Reading Response #3
to Artful Design • Chapter 3: “Visual Design”
Music 256A / CS476a, Stanford University
Reading Response: Ends in Themselves
From this week's reading, I'd like to respond to Artful Design Principle 3.16 which states:
Principle 3.16: Originality is Recombination
In chapter three of the book Artful Design, the focus shifts to visual design. This includes examples of good visual design, methods to achieve it, strategies to build it, and even philosophical reflections on the ideals of what visual design means and how we perceive it. There were many aspects to this chapter I enjoyed but one that specifically stood out to me was principle 3.16 which states “Originality is Recombination”. This is a topic I have been pondering for the last few years specifically, as someone who has started a journey of songwriting and music production, I have had to consider this a lot.
This first came up for me while I was taking an online music production and songwriting class from Ryan Tedder on Monthly (now called Studio). For reference, Ryan Tedder is a successful music producer in the industry who as worked with and sold songs to many huge names in the industry as well as being the lead singer in the band One Republic. During one of the class videos he talked about his process for coming up with ideas and how in music he has to come up with many ideas as quickly to keep up with the industry speed, and often times he will look at songs he likes or “finds a vibe” with and then will imitate that idea or a part of that idea he likes, while changing it and making it his own in a way that can’t be recognized to its original source. He said something in the class that really stuck with me at that point which was that “Amateurs copy, geniuses steal”. Of course in the context of this book, it has been made clear that we should refer to amateurs fondly and I would now disagree with the putting down of amateurs even in a joking sense. However, his point of being inspired by an idea and using it can be done tastefully, or cheaply, and that difference is key to how original it can be.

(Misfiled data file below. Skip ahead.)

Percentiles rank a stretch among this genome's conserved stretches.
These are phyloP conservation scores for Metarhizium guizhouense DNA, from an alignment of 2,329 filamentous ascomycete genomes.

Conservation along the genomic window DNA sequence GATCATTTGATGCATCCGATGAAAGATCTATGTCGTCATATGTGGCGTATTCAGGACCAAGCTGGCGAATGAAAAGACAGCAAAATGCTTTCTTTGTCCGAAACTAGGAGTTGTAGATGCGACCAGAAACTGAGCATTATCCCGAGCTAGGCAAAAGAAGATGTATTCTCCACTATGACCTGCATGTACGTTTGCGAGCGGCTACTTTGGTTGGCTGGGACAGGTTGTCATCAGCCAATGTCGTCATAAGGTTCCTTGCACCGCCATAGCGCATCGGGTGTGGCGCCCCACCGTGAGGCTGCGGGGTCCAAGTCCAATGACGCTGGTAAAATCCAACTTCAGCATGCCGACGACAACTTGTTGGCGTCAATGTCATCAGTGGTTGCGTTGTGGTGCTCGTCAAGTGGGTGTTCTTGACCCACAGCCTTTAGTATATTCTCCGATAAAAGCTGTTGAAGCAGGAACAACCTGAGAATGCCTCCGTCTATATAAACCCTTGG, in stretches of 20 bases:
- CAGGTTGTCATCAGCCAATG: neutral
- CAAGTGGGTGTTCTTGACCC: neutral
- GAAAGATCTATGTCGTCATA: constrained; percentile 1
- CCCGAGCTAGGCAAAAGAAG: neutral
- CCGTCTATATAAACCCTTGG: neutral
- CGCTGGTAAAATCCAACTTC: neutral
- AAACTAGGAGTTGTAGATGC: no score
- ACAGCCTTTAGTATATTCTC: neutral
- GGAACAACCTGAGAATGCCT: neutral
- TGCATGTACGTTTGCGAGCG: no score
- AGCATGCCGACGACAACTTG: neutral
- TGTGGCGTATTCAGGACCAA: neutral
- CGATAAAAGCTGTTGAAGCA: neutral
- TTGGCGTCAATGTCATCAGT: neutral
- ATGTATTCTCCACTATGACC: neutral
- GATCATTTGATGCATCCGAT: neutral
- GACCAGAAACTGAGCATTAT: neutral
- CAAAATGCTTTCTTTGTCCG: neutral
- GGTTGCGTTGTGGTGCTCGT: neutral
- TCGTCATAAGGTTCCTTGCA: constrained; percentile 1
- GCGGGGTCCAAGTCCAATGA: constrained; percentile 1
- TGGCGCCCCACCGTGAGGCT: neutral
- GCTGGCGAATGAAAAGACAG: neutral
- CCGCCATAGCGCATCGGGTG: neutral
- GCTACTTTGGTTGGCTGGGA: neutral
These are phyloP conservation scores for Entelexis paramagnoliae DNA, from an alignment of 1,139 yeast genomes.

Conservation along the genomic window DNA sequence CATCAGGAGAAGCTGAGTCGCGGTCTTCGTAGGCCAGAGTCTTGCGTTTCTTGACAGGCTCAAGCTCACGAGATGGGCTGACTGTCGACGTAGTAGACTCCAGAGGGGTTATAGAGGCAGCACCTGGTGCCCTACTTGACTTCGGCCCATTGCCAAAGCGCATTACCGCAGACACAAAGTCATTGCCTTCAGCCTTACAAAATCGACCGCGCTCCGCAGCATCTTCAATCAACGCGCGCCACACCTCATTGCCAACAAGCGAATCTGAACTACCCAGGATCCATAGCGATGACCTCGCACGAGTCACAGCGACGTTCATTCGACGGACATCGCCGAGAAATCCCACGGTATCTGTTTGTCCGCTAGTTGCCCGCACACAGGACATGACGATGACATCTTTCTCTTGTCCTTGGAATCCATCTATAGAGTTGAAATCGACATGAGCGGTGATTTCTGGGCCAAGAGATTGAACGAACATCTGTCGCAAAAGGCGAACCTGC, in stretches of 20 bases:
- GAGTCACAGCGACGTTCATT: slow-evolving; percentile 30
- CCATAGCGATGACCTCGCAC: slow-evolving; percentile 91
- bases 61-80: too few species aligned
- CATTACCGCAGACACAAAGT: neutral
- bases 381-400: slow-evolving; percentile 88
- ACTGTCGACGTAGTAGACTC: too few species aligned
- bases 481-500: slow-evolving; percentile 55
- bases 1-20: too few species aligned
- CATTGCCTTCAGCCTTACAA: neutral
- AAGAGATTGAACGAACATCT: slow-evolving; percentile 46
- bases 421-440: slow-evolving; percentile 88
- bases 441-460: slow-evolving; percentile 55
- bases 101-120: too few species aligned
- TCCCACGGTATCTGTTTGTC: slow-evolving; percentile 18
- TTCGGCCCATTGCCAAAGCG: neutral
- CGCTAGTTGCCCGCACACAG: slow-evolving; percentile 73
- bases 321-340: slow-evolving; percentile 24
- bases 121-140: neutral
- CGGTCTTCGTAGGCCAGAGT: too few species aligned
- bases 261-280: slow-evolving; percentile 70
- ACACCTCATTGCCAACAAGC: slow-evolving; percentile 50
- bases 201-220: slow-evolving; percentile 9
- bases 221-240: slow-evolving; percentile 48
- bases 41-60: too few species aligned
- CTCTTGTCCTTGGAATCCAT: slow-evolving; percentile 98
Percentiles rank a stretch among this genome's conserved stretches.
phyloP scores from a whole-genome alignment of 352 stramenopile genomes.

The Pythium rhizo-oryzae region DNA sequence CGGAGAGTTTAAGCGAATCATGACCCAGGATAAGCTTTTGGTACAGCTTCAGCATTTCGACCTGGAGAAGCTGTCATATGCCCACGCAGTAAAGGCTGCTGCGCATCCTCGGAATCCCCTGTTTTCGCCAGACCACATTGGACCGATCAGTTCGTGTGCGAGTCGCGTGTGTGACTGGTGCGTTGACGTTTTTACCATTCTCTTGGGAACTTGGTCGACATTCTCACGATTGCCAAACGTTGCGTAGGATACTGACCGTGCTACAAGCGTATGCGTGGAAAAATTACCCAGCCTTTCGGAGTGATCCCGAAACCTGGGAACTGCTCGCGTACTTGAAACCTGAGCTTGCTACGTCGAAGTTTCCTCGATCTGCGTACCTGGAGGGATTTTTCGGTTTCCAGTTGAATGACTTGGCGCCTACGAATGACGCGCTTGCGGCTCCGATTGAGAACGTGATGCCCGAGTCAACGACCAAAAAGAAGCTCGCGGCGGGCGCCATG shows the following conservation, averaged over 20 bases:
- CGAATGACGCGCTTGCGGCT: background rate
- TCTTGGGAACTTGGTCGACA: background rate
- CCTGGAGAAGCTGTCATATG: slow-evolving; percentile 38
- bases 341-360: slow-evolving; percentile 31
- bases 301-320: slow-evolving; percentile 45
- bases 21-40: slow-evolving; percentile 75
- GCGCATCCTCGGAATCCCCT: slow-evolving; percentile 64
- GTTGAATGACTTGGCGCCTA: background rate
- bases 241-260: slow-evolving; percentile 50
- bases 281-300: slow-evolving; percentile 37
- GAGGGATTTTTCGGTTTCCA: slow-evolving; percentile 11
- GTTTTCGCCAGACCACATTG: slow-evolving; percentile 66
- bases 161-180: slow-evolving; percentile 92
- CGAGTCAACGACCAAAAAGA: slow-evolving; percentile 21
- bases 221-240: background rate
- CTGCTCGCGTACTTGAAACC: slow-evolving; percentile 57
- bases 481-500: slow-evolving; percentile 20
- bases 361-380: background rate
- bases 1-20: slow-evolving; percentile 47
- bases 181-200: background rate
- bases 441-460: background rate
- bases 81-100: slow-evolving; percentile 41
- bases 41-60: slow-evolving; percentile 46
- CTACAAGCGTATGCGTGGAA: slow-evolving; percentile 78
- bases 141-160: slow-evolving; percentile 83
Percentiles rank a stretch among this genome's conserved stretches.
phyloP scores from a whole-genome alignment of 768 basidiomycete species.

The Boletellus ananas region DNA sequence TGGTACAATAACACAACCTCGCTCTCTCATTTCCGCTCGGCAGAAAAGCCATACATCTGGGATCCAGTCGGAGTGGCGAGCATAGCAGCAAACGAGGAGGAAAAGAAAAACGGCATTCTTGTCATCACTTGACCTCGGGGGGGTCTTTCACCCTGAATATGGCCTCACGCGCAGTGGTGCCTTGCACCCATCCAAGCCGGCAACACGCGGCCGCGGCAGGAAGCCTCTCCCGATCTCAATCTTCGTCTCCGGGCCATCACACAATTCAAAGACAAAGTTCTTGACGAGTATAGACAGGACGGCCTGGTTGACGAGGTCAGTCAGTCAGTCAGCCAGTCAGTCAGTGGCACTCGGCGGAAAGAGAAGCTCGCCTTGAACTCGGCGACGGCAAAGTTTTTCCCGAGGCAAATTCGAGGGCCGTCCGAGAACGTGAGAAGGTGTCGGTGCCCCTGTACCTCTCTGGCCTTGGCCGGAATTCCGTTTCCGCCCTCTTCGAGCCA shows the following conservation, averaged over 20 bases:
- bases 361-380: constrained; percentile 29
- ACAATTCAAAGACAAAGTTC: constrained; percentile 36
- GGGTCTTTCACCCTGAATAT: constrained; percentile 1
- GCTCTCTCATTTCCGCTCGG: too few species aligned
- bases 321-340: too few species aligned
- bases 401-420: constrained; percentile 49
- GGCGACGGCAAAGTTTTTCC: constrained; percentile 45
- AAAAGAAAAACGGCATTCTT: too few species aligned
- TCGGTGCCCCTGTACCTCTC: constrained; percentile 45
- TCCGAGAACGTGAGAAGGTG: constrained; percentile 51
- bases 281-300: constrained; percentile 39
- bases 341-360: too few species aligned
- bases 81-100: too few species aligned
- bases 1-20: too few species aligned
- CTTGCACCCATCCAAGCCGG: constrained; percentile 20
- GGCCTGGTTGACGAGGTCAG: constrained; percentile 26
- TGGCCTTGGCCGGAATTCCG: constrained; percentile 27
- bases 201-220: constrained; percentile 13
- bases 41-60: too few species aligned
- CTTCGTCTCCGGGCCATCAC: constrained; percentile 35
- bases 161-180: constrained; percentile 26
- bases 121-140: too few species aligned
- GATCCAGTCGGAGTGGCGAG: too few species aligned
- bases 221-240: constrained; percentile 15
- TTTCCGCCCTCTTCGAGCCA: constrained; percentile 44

In a more general sense, I have also considered this textbooks principle because music in the industry has many thorns when it comes to originality. For example copyrights can become a minefield to artists trying to produce music, which can lead to them losing money or losing their song. Originality is also a cornerstone to being successful as a modern day artist. There are many people who copy or sound similar to other already existing artists, and it is understandable why. There are so many people on this planet, and so many people interested in music, that even if you come from an uncommon circumstance or have a different point of view than the majority, you will still find people like you. When there are so many people, and so many ideas, and so many perspectives, especially over the passage of time, it seems almost impossible to create something unique and new, so when something new and interesting does emerge it gets more attention or at the very least, is remembered, thus the importance of originality. So you can see with this thinking why this topic has been on my mind so much and why it seems almost depressing to me. But this topic as stated in the chapter is uplifting, because it addresses how we do come from a world full of already existing art, but instead of being worried about creating something brand new, its important to remember that we, like the people before us, take inspiration from the world around us. Not only that but it is also those things we enjoy mixed with who we are and what we value. It is a reflection of us and through us that we can share with other people that becomes originality.